Jessie Pixley Lacey 1863–1957
Jessie Pixley Lacey taught for many years at the Art Institute of Chicago but little is known of her work as an artist. Born in Charlotte, Michigan, Lacey enrolled in 1887 at the Art Institute’s school, where she won honors in the following two years. She went to Paris in 1895 for instruction in private ateliers and at the popular Académie Julian, sharing a studio with her friend Minerva Chapman. Lacey made additional visits to Europe over the next five years, traveling in Britain, France, and Italy. During that period, she was most active as an exhibitor in Chicago venues, notably the Art Institute’s annual exhibitions. In 1895 the “foreign sketches” she exhibited in the annual show of the Palette Club, a women artists’ organization, were praised as demonstrations of the modern style that the “promising young artist” had recently acquired abroad.i Her work was included in the world’s fairs in Omaha in 1898 and St. Louis in 1904 as well as in the prestigious Paris Salon exhibition of 1900. Lacey’s local reputation as a painter was perhaps at its height in 1902, when eleven of her works were displayed in the Art Institute’s annual exhibition for Chicago artists, including several images of subjects she found in the picturesque French coastal town of Étaples. Lacey, noted the Chicago Chronicle, “has been one of the especially honored ones in the institute, not only by having had her pictures purchased but by having had more paintings accepted by the jury than is the fortune of most of the exhibitors.”ii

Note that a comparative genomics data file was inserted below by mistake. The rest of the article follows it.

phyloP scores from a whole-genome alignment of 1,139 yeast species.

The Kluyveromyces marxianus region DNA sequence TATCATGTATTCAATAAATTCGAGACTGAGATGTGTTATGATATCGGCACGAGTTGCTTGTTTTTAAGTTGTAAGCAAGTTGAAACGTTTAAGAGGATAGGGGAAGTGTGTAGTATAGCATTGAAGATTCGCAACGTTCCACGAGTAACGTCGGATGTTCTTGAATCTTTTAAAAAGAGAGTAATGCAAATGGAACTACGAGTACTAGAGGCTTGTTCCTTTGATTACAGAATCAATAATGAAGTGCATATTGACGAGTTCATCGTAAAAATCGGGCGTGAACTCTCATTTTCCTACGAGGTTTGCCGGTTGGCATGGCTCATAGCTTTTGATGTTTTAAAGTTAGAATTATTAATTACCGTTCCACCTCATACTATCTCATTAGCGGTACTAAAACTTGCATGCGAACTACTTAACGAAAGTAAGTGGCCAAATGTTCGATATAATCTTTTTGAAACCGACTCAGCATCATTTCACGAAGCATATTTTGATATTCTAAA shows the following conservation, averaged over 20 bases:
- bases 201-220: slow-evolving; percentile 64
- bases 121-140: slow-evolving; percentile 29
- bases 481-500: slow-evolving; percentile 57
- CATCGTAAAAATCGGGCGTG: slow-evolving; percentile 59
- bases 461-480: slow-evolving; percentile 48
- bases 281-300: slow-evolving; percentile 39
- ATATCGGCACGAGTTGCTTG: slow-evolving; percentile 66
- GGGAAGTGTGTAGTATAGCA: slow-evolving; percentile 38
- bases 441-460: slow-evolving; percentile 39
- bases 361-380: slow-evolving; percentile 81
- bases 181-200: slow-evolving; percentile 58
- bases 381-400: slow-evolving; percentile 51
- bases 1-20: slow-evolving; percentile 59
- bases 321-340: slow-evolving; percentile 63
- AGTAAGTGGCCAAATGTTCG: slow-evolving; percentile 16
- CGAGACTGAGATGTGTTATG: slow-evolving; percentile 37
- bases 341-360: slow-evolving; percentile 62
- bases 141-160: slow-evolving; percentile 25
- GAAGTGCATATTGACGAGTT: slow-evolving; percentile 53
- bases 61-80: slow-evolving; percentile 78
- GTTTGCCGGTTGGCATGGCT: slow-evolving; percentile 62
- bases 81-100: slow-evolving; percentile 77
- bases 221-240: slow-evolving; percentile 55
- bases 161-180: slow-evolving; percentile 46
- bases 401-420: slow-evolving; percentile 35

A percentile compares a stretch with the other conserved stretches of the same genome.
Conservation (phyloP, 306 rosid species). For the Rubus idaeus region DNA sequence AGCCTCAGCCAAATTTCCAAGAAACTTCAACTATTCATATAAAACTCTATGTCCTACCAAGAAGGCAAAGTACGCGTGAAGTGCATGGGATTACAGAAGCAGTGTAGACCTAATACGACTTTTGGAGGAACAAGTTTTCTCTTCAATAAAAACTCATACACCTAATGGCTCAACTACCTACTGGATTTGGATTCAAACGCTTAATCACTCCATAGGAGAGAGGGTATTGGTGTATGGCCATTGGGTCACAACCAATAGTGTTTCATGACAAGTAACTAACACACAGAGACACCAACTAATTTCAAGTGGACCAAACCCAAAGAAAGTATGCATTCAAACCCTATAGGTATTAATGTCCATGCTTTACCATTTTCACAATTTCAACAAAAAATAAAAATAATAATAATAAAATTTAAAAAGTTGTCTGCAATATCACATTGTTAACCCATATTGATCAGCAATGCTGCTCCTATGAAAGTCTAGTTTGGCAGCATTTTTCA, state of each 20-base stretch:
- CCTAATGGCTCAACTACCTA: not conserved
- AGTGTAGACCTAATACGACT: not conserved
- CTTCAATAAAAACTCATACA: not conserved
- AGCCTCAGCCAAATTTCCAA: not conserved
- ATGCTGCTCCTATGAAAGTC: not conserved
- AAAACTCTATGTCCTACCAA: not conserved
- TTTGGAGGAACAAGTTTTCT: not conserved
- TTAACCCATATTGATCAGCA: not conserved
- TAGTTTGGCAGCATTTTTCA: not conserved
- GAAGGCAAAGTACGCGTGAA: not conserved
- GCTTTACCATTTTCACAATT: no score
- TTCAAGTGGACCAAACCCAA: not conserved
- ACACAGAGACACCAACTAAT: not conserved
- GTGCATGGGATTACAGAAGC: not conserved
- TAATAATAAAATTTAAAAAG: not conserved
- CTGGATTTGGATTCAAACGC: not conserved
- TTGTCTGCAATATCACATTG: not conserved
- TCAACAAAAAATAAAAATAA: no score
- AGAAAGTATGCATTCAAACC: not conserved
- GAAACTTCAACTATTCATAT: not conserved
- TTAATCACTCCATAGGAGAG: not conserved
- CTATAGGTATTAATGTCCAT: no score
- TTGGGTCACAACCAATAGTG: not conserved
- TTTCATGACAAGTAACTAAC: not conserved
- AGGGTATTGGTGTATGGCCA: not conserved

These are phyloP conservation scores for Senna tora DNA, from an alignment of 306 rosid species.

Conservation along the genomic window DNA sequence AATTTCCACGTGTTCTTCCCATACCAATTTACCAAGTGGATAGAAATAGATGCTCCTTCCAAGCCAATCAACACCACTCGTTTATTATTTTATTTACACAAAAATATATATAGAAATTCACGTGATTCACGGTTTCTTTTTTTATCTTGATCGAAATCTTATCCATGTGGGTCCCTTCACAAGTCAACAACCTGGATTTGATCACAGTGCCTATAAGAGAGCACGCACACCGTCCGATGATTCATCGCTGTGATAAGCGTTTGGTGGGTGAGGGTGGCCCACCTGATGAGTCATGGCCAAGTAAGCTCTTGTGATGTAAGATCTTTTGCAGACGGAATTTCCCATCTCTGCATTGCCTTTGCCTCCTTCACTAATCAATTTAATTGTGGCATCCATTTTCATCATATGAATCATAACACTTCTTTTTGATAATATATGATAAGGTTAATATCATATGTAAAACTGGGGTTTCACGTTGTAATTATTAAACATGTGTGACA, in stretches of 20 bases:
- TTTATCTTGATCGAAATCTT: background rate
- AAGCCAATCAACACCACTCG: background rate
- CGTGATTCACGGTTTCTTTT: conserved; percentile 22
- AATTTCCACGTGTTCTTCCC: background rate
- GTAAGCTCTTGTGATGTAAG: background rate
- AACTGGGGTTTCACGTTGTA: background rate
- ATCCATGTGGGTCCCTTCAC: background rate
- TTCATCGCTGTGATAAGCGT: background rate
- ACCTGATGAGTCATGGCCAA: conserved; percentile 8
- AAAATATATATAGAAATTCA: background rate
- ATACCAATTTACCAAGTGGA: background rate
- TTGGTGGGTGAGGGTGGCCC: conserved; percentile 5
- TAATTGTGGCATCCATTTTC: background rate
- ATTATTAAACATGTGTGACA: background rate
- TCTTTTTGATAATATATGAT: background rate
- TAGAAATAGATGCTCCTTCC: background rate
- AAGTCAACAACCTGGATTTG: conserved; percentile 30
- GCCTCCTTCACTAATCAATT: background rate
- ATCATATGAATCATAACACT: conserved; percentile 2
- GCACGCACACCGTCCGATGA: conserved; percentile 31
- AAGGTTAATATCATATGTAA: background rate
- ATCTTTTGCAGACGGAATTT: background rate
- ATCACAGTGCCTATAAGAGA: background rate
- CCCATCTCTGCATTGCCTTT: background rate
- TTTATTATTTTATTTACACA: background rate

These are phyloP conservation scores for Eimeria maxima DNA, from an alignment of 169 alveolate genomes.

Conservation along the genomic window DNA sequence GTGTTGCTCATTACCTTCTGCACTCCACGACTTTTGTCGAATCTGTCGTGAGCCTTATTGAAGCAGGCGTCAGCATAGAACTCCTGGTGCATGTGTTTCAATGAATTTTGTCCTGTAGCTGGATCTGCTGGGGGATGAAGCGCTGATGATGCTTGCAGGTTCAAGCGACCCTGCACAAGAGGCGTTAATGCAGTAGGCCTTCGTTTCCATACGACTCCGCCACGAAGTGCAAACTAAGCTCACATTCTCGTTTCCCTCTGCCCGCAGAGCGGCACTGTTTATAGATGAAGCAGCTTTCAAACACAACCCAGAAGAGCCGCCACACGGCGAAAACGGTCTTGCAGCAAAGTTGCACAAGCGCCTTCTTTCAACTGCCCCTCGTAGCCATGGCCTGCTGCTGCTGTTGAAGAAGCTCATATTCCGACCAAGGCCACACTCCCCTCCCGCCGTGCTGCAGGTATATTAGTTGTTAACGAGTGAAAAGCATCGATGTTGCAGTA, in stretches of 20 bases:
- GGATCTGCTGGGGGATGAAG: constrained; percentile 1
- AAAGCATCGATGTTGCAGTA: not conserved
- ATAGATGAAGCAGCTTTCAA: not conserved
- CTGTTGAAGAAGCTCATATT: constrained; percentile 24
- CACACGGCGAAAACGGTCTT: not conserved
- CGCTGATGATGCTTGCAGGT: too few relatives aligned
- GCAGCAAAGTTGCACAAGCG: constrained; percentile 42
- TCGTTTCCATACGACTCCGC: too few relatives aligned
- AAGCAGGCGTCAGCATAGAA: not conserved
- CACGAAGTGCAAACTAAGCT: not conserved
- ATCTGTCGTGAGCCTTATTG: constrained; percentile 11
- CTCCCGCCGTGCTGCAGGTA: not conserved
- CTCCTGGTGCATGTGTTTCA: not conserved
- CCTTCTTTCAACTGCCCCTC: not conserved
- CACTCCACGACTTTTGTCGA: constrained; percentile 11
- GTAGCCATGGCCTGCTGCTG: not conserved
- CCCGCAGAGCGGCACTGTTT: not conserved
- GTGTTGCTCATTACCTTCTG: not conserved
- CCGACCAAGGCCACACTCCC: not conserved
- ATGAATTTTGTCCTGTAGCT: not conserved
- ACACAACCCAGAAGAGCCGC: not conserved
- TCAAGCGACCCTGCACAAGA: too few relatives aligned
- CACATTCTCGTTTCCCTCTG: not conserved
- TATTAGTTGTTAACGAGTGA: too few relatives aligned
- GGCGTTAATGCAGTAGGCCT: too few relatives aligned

Lacey resumed her studies at the Art Institute in 1908 and then took a position there as a teacher, remaining for some three decades. She was active in several Chicago artists’ organizations, notably the Art Institute’s alumni association, of which she was vice-president between 1918 and 1924, and she also served on exhibition juries. Although few of Lacey’s paintings are extant, titles of her exhibited works indicate that she painted landscapes and genre works as well as portraits. In a questionnaire completed for the Art Institute in 1918 she described herself as a figure and portrait painter, and she may also have painted miniatures, for she was a juror for the Chicago Society of Miniature Painters’ annual exhibition of 1919. By that date, Lacey’s own productivity as a painter had evidently declined, for the 1912 “Chicago and Vicinity” show marked her final appearance in an Art Institute annual exhibition. Lacey lived in north-suburban Evanston at least as early as 1897, and she also briefly maintained a downtown studio in the new Fine Arts Building, in 1899 and 1900. One of the first tenants of Evanston’s Orrington Hotel when it opened in 1923, Lacey died there at age ninety-three.
Wendy Greenhouse, PhD
i “In the Art Studios,” Chicago Tribune, Dec. 15, 1895.
ii “Notes on Current Art,” Chicago Chronicle, Feb. 24, 1902.